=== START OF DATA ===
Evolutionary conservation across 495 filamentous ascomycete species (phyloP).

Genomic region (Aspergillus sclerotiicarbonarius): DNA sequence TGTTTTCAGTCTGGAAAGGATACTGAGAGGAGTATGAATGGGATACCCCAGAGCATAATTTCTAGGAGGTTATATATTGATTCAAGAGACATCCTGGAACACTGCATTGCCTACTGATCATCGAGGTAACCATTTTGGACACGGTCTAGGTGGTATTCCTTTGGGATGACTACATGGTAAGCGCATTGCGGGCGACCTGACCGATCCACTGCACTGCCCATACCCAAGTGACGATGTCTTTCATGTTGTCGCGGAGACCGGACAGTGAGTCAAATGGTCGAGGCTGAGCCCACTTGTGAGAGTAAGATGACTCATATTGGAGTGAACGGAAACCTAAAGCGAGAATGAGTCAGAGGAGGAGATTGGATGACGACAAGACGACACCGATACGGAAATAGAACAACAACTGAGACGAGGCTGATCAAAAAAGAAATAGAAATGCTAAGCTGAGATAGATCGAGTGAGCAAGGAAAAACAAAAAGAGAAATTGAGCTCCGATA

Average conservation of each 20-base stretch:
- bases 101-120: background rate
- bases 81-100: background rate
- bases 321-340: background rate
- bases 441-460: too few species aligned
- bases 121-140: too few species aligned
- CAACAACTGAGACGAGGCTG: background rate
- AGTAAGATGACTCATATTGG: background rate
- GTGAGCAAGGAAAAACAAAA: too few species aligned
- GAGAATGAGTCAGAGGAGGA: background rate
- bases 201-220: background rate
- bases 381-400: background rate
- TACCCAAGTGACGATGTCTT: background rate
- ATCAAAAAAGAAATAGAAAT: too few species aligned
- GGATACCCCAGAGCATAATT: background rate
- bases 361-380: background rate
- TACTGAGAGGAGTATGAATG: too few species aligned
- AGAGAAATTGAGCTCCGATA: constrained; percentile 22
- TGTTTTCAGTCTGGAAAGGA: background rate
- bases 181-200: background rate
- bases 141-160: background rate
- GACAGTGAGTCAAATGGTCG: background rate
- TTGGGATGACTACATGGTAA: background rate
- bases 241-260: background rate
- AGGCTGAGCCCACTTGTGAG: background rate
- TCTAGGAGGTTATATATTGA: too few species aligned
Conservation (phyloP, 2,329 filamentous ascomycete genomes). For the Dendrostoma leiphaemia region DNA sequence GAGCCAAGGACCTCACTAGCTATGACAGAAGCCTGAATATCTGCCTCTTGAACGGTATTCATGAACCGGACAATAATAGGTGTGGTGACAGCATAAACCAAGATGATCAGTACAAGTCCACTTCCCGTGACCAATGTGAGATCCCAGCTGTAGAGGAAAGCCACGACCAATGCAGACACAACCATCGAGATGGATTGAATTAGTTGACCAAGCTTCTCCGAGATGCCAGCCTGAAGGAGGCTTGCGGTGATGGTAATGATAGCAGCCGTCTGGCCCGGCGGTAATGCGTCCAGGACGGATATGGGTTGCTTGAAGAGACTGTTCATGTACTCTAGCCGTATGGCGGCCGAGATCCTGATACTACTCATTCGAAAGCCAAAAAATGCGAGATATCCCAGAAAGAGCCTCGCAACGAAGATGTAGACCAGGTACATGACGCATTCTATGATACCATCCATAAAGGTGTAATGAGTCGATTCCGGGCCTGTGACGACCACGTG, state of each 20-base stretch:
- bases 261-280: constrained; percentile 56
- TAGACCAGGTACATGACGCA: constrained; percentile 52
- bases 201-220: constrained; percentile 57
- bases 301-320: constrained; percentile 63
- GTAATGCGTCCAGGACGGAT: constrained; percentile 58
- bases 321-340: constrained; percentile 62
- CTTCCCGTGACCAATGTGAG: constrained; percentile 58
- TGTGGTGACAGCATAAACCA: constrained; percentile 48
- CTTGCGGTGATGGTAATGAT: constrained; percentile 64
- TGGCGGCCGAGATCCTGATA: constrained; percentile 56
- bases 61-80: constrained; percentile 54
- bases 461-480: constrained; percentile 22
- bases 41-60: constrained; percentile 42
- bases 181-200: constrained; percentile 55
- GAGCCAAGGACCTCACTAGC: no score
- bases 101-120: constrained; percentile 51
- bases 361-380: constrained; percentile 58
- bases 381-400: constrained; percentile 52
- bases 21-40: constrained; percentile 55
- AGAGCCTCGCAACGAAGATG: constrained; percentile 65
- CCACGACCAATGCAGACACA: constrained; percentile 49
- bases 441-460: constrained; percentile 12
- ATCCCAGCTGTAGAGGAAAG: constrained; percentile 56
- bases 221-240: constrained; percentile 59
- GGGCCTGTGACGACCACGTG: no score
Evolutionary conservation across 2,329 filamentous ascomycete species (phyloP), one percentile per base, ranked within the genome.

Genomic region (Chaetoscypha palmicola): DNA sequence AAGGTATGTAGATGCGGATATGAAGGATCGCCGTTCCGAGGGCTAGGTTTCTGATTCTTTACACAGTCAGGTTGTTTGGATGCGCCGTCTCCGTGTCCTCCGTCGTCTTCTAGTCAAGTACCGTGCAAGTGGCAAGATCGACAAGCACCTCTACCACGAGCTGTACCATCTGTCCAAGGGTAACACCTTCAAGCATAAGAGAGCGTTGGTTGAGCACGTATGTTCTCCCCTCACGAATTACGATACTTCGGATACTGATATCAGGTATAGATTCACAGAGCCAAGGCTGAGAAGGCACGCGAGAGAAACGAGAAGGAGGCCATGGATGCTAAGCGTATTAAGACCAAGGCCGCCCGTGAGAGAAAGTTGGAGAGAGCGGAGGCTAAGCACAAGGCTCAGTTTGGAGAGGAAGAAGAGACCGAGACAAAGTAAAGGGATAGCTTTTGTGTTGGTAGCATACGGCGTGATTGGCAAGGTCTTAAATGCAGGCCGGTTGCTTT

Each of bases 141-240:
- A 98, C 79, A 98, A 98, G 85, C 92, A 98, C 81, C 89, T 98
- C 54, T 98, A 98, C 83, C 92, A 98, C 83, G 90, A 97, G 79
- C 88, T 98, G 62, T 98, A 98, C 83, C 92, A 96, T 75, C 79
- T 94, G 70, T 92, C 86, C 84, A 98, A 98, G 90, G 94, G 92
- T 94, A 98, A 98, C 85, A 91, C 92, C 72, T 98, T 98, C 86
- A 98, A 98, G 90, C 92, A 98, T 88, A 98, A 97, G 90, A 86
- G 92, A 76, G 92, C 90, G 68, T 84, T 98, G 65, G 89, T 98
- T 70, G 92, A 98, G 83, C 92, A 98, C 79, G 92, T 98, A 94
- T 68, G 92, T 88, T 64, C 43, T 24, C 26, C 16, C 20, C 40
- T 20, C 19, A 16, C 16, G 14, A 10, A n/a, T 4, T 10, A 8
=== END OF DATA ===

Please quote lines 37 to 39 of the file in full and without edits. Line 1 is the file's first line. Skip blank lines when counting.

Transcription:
- TGTGGTGACAGCATAAACCA: constrained; percentile 48
- CTTGCGGTGATGGTAATGAT: constrained; percentile 64
- TGGCGGCCGAGATCCTGATA: constrained; percentile 56